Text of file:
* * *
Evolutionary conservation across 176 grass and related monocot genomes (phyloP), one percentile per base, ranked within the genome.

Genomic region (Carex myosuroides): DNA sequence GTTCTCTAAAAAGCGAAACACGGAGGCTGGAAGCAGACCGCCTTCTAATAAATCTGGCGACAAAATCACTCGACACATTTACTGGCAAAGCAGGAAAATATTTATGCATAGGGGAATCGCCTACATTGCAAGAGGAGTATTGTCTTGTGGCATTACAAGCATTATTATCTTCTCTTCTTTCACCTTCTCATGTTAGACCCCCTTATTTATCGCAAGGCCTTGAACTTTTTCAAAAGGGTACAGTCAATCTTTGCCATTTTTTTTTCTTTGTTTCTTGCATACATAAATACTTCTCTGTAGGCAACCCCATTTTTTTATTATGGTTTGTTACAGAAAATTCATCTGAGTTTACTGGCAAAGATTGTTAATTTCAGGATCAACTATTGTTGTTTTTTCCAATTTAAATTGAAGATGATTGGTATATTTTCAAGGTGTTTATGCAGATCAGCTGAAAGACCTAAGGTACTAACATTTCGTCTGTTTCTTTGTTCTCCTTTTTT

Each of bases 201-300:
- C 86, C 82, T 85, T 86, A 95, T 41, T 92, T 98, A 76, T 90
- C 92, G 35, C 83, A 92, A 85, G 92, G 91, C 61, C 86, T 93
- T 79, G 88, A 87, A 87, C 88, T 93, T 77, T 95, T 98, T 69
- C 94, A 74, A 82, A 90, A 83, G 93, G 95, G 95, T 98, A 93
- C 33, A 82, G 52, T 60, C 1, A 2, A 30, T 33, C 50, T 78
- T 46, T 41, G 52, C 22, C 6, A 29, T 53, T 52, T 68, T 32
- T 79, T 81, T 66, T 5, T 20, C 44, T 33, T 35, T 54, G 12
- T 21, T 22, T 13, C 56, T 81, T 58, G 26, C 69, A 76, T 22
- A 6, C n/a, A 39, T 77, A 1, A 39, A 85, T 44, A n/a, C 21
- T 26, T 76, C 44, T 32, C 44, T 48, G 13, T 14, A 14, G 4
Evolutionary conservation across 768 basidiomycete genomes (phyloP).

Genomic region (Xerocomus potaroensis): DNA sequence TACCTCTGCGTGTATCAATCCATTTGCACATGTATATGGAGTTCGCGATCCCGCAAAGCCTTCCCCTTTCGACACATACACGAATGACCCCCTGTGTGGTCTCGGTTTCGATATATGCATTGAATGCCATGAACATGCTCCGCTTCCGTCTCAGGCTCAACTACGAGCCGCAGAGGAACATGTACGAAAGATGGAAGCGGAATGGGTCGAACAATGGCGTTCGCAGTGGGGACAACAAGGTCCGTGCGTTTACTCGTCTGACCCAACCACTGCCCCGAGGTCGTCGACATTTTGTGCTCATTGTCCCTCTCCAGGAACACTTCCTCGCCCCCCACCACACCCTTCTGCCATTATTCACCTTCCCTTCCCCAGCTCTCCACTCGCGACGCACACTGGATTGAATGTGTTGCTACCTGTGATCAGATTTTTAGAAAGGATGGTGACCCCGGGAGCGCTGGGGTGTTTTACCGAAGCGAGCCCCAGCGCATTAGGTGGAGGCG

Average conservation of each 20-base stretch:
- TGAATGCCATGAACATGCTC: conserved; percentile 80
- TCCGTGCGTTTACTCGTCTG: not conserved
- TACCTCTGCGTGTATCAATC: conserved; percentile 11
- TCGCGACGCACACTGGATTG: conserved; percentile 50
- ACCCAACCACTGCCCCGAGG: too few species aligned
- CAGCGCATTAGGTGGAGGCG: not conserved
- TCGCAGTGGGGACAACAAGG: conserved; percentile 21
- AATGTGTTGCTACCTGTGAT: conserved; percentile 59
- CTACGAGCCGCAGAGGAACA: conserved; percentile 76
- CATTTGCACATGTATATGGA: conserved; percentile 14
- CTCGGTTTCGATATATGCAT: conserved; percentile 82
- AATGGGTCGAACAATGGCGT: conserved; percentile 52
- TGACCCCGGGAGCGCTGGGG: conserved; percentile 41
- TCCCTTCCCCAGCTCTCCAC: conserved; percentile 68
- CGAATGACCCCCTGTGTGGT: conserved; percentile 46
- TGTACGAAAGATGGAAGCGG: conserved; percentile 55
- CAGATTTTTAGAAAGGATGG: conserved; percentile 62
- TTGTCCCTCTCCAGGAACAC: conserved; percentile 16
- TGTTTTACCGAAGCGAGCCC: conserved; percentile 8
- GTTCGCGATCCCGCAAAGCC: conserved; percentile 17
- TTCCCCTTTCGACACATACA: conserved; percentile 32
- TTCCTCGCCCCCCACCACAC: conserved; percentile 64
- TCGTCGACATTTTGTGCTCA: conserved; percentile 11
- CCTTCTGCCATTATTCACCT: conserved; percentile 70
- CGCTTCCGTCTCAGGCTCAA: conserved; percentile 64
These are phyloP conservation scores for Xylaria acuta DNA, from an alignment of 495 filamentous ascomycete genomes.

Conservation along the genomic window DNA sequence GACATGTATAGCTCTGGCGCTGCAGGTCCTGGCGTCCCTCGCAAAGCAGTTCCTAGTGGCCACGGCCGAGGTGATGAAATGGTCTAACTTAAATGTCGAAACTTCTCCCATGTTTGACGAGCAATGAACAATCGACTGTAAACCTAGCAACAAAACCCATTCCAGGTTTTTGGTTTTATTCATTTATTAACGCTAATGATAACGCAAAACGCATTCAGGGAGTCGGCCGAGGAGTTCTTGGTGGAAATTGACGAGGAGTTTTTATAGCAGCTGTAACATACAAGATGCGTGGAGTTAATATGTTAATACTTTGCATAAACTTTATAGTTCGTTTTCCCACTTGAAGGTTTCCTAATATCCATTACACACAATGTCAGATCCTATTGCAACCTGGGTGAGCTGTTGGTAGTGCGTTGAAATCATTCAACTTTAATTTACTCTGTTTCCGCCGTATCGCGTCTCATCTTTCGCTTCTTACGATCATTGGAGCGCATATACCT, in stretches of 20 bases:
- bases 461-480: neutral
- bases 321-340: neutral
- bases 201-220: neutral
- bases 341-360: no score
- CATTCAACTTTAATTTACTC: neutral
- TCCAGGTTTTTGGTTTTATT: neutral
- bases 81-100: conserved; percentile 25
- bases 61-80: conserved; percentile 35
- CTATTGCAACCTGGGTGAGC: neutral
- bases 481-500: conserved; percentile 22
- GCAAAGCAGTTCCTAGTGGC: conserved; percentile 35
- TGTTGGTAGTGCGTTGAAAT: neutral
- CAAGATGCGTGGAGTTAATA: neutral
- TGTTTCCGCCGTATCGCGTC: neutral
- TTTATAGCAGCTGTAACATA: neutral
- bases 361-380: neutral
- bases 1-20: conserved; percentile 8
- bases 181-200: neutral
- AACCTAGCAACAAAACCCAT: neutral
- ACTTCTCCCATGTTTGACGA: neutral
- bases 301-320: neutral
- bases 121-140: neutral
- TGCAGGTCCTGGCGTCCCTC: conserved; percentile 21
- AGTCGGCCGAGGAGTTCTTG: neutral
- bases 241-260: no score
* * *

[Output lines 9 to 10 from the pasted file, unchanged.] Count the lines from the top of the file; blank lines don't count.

- T 46, T 41, G 52, C 22, C 6, A 29, T 53, T 52, T 68, T 32
- T 79, T 81, T 66, T 5, T 20, C 44, T 33, T 35, T 54, G 12